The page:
Elegy

A house with the floorboards buckled and the sconces blackened with dust. Spider webs in the corners and the windows cracking. A series of regrets.

The lead track. As we moved from live takes to overdubbing to mixing to mastering, “Elegy” just seemed to stand as a frame for ‘The Apothecary EP.’ And it goes back a ways in different forms.

I was listening to Bob Dylan’s “Most of the Time” and holed up on the 7th floor. I scratched it out on one of those sleepless nights and I found it the next day. One of the last songs I wrote on piano and certainly the only keeper of the bunch. This song slowly revealed itself. First the verses. Sometime later, a chorus. Then I made a cassette tape demo of a bunch of songs under the name ‘Transluscent Things Are Valuable Too…’ and I realized that it needed a bridge. Then, finally, it had that quality of walking through a desolate place.

There was no heat in the Creamery Studio in February when we did the live track, which still is the bulk of the arrangement. We had to turn on the space heater between takes. This was the first song of the session and one of the first takes of the song. The vocals are as they were: huddled near the microphone. There were no vocal overdubs.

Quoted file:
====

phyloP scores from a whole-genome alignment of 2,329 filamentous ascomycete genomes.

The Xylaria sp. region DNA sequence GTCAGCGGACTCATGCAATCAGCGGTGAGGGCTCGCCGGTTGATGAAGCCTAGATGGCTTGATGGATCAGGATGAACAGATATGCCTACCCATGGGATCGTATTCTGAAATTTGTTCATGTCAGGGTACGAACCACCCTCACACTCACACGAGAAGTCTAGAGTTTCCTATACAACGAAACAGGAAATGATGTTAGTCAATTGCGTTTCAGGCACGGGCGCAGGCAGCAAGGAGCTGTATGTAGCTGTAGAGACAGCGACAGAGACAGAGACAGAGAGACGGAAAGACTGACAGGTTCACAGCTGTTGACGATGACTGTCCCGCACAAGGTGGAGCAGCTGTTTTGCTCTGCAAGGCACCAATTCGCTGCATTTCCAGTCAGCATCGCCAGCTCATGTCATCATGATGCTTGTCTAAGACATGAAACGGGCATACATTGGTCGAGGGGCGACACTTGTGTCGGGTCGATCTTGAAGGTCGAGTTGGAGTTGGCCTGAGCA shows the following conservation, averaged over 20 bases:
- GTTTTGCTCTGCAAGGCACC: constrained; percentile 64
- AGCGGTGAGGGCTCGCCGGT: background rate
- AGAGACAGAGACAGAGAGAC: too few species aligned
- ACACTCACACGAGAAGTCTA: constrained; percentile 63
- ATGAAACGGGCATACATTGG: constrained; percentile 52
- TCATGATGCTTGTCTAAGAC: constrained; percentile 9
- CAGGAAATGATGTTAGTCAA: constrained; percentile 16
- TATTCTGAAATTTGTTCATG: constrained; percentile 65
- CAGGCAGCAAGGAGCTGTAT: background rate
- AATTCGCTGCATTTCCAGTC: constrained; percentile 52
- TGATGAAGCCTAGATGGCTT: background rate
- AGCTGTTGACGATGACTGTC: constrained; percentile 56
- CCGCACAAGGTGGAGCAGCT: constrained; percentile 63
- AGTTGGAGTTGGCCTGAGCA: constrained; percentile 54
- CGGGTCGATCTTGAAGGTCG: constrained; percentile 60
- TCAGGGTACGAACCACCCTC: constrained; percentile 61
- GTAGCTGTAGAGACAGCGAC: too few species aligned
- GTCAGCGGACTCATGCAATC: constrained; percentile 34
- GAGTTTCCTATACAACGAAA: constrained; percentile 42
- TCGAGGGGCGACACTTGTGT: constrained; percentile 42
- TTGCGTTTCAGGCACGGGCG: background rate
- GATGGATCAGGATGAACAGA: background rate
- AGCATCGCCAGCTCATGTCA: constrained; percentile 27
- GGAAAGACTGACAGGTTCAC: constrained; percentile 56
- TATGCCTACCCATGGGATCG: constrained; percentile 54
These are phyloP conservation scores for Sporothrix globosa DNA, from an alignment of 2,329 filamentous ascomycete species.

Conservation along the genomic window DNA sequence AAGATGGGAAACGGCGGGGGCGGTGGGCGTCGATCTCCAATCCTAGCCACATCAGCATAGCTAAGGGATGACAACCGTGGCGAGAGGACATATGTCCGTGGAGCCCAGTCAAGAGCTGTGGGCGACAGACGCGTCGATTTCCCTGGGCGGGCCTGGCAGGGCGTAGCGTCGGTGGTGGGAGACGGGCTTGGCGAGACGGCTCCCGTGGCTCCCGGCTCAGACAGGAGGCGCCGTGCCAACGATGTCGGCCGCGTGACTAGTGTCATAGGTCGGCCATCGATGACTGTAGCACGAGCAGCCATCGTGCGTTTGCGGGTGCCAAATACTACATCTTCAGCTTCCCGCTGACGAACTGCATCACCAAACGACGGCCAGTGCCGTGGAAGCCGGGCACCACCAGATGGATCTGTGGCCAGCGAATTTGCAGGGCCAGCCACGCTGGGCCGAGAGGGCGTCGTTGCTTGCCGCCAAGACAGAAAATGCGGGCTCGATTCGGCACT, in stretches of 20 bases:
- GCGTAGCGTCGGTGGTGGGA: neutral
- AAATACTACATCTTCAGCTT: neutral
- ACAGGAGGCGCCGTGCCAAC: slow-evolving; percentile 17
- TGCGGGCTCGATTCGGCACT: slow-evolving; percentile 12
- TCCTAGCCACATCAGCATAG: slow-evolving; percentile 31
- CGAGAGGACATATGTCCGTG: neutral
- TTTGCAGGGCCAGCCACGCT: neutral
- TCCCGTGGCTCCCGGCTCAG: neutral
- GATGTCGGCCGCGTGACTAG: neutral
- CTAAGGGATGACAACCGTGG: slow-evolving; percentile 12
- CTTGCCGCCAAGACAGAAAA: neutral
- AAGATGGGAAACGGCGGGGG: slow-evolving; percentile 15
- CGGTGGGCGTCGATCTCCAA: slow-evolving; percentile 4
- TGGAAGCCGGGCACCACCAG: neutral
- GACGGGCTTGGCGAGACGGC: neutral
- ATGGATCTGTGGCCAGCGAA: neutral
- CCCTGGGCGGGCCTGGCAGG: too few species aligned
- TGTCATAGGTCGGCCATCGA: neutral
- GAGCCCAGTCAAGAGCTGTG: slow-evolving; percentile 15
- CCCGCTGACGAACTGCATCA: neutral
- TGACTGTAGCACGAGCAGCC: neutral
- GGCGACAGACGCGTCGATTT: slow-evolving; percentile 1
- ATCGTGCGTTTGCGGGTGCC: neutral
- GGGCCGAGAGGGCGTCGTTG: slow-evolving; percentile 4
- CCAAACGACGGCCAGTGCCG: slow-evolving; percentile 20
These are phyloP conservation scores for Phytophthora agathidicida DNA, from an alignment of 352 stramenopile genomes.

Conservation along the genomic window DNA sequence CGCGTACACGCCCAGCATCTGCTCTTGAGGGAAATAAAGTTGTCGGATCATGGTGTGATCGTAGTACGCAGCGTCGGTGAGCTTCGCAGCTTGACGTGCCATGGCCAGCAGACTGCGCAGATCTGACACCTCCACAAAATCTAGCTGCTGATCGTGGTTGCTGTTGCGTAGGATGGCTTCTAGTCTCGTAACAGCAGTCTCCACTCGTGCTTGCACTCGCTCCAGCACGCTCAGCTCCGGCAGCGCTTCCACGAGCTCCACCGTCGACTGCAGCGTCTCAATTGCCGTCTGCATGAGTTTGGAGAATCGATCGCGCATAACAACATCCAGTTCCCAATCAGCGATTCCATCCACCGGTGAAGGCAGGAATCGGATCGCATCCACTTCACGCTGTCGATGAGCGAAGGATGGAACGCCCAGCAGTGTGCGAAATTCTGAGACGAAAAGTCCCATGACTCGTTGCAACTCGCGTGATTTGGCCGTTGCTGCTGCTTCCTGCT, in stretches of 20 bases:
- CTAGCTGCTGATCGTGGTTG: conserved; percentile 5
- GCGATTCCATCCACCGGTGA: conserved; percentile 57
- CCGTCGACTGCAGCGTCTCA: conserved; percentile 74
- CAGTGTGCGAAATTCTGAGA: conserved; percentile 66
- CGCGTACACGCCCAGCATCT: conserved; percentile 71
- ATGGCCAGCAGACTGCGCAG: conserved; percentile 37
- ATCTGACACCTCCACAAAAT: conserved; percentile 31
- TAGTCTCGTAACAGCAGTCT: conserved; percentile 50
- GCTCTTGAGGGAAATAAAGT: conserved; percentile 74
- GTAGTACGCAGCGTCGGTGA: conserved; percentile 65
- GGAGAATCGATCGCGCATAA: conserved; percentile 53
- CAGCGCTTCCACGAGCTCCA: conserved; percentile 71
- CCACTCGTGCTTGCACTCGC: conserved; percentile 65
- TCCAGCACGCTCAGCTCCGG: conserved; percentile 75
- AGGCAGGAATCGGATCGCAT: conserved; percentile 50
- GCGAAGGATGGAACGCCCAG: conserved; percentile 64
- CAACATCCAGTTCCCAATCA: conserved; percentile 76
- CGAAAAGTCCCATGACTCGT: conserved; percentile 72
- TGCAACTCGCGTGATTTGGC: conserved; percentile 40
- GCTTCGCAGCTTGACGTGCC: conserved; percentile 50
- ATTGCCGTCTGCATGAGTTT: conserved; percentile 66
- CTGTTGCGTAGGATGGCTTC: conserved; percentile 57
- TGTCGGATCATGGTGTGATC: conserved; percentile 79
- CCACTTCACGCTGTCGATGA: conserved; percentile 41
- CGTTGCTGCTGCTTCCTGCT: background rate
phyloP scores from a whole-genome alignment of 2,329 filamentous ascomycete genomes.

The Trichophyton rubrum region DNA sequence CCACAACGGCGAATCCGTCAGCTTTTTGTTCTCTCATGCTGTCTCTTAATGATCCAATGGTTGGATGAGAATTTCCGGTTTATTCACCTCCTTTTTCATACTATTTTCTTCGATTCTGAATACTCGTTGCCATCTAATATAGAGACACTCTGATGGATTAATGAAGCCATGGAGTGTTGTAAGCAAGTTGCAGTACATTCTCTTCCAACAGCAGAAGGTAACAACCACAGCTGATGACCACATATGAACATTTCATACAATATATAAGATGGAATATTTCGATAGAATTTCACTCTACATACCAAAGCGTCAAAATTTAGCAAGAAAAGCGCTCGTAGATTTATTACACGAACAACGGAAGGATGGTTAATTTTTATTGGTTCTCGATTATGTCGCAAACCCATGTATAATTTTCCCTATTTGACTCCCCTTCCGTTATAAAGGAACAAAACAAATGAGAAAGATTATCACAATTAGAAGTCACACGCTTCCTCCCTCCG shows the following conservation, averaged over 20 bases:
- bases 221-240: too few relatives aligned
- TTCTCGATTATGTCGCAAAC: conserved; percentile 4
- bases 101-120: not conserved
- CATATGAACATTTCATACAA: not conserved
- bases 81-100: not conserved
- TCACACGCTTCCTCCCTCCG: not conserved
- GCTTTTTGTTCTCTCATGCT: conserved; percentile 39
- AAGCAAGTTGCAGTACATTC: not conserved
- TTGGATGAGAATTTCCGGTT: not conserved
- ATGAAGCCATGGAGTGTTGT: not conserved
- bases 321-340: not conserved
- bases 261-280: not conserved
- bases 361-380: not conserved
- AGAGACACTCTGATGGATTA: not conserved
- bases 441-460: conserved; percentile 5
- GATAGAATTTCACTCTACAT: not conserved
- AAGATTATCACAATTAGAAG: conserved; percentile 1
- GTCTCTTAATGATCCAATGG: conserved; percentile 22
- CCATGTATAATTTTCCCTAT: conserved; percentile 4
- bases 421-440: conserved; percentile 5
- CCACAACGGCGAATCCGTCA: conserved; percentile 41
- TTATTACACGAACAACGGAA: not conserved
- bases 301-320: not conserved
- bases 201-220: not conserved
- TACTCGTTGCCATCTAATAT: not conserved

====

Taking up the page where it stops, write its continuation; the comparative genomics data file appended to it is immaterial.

Credit is due to Joe Lops for a Telecaster-imbued backdrop that I couldn’t have concocted; Adam Blake for a brilliant drum part; and Quinn McCarthy for keeping that barn sound intact.

It seems to meander to a boardwalk on the 2nd verse. Some stores boarded up. The territory of the loners, the prowlers, the outcasts, the only ones who claim it as theirs. Maybe a card game played by the light of a barrel fire.

Only the snowfall brings a kind of peace, though even that is marred by loss. But somehow the physical decay is comforting compared to other kinds of decay.

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